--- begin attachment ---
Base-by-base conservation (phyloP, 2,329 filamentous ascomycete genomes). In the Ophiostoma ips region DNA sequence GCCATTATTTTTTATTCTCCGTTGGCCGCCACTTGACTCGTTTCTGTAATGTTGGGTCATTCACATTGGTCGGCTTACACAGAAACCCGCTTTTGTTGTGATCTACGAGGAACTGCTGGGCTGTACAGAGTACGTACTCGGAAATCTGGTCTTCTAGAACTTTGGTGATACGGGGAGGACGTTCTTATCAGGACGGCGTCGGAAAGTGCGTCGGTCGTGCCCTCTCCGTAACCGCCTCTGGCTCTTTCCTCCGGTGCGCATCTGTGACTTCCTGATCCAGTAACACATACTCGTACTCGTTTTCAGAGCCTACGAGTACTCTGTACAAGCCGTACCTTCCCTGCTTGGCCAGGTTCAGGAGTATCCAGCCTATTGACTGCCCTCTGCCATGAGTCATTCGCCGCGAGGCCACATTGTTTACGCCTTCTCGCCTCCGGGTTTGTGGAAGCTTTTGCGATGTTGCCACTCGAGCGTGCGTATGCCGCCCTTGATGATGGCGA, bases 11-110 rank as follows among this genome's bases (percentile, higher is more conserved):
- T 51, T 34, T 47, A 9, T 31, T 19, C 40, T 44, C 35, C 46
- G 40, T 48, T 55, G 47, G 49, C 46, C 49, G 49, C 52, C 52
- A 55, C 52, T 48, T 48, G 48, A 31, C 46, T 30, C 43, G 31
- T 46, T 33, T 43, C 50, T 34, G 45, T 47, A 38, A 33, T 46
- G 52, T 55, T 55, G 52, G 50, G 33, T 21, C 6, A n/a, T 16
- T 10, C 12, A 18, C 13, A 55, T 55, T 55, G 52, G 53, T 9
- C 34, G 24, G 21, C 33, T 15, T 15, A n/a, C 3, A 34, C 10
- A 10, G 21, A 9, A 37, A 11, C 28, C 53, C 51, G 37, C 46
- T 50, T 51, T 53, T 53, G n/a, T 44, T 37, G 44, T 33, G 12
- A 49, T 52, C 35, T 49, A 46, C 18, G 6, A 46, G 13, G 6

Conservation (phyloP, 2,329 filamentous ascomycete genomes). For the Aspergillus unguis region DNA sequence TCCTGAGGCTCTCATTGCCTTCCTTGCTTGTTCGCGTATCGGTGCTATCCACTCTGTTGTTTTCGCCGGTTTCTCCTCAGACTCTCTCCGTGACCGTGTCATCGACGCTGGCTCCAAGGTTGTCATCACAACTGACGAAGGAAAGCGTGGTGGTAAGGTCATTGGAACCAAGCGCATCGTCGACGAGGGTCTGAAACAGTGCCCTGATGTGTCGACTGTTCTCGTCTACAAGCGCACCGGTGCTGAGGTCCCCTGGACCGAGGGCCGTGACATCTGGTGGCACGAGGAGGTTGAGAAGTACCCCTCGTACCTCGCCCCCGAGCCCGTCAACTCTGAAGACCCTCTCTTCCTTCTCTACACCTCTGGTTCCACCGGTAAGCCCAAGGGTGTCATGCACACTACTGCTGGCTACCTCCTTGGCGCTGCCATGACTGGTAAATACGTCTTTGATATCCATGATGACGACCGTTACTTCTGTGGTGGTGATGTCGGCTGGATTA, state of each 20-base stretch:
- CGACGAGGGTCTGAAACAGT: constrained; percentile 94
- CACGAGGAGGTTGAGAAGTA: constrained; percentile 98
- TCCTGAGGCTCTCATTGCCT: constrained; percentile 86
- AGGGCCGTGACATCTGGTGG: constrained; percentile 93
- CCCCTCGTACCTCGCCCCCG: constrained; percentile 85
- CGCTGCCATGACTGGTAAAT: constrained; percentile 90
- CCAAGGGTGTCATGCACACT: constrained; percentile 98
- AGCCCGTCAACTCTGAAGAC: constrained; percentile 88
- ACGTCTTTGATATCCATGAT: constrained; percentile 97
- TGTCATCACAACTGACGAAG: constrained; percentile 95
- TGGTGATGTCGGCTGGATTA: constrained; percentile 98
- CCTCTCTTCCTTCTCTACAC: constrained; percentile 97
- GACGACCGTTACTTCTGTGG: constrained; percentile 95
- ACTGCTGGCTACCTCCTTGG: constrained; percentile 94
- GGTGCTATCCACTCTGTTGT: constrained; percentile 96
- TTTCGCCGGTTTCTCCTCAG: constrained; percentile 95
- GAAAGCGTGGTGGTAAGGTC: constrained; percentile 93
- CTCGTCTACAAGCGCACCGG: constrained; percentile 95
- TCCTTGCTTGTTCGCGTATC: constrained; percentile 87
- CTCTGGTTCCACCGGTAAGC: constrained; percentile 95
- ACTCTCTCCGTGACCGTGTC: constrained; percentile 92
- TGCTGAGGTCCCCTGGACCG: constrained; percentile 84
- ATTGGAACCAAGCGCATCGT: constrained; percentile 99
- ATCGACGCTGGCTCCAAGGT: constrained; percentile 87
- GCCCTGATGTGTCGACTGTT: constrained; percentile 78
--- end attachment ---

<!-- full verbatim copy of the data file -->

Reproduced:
Base-by-base conservation (phyloP, 2,329 filamentous ascomycete genomes). In the Ophiostoma ips region DNA sequence GCCATTATTTTTTATTCTCCGTTGGCCGCCACTTGACTCGTTTCTGTAATGTTGGGTCATTCACATTGGTCGGCTTACACAGAAACCCGCTTTTGTTGTGATCTACGAGGAACTGCTGGGCTGTACAGAGTACGTACTCGGAAATCTGGTCTTCTAGAACTTTGGTGATACGGGGAGGACGTTCTTATCAGGACGGCGTCGGAAAGTGCGTCGGTCGTGCCCTCTCCGTAACCGCCTCTGGCTCTTTCCTCCGGTGCGCATCTGTGACTTCCTGATCCAGTAACACATACTCGTACTCGTTTTCAGAGCCTACGAGTACTCTGTACAAGCCGTACCTTCCCTGCTTGGCCAGGTTCAGGAGTATCCAGCCTATTGACTGCCCTCTGCCATGAGTCATTCGCCGCGAGGCCACATTGTTTACGCCTTCTCGCCTCCGGGTTTGTGGAAGCTTTTGCGATGTTGCCACTCGAGCGTGCGTATGCCGCCCTTGATGATGGCGA, bases 11-110 rank as follows among this genome's bases (percentile, higher is more conserved):
- T 51, T 34, T 47, A 9, T 31, T 19, C 40, T 44, C 35, C 46
- G 40, T 48, T 55, G 47, G 49, C 46, C 49, G 49, C 52, C 52
- A 55, C 52, T 48, T 48, G 48, A 31, C 46, T 30, C 43, G 31
- T 46, T 33, T 43, C 50, T 34, G 45, T 47, A 38, A 33, T 46
- G 52, T 55, T 55, G 52, G 50, G 33, T 21, C 6, A n/a, T 16
- T 10, C 12, A 18, C 13, A 55, T 55, T 55, G 52, G 53, T 9
- C 34, G 24, G 21, C 33, T 15, T 15, A n/a, C 3, A 34, C 10
- A 10, G 21, A 9, A 37, A 11, C 28, C 53, C 51, G 37, C 46
- T 50, T 51, T 53, T 53, G n/a, T 44, T 37, G 44, T 33, G 12
- A 49, T 52, C 35, T 49, A 46, C 18, G 6, A 46, G 13, G 6

Conservation (phyloP, 2,329 filamentous ascomycete genomes). For the Aspergillus unguis region DNA sequence TCCTGAGGCTCTCATTGCCTTCCTTGCTTGTTCGCGTATCGGTGCTATCCACTCTGTTGTTTTCGCCGGTTTCTCCTCAGACTCTCTCCGTGACCGTGTCATCGACGCTGGCTCCAAGGTTGTCATCACAACTGACGAAGGAAAGCGTGGTGGTAAGGTCATTGGAACCAAGCGCATCGTCGACGAGGGTCTGAAACAGTGCCCTGATGTGTCGACTGTTCTCGTCTACAAGCGCACCGGTGCTGAGGTCCCCTGGACCGAGGGCCGTGACATCTGGTGGCACGAGGAGGTTGAGAAGTACCCCTCGTACCTCGCCCCCGAGCCCGTCAACTCTGAAGACCCTCTCTTCCTTCTCTACACCTCTGGTTCCACCGGTAAGCCCAAGGGTGTCATGCACACTACTGCTGGCTACCTCCTTGGCGCTGCCATGACTGGTAAATACGTCTTTGATATCCATGATGACGACCGTTACTTCTGTGGTGGTGATGTCGGCTGGATTA, state of each 20-base stretch:
- CGACGAGGGTCTGAAACAGT: constrained; percentile 94
- CACGAGGAGGTTGAGAAGTA: constrained; percentile 98
- TCCTGAGGCTCTCATTGCCT: constrained; percentile 86
- AGGGCCGTGACATCTGGTGG: constrained; percentile 93
- CCCCTCGTACCTCGCCCCCG: constrained; percentile 85
- CGCTGCCATGACTGGTAAAT: constrained; percentile 90
- CCAAGGGTGTCATGCACACT: constrained; percentile 98
- AGCCCGTCAACTCTGAAGAC: constrained; percentile 88
- ACGTCTTTGATATCCATGAT: constrained; percentile 97
- TGTCATCACAACTGACGAAG: constrained; percentile 95
- TGGTGATGTCGGCTGGATTA: constrained; percentile 98
- CCTCTCTTCCTTCTCTACAC: constrained; percentile 97
- GACGACCGTTACTTCTGTGG: constrained; percentile 95
- ACTGCTGGCTACCTCCTTGG: constrained; percentile 94
- GGTGCTATCCACTCTGTTGT: constrained; percentile 96
- TTTCGCCGGTTTCTCCTCAG: constrained; percentile 95
- GAAAGCGTGGTGGTAAGGTC: constrained; percentile 93
- CTCGTCTACAAGCGCACCGG: constrained; percentile 95
- TCCTTGCTTGTTCGCGTATC: constrained; percentile 87
- CTCTGGTTCCACCGGTAAGC: constrained; percentile 95
- ACTCTCTCCGTGACCGTGTC: constrained; percentile 92
- TGCTGAGGTCCCCTGGACCG: constrained; percentile 84
- ATTGGAACCAAGCGCATCGT: constrained; percentile 99
- ATCGACGCTGGCTCCAAGGT: constrained; percentile 87
- GCCCTGATGTGTCGACTGTT: constrained; percentile 78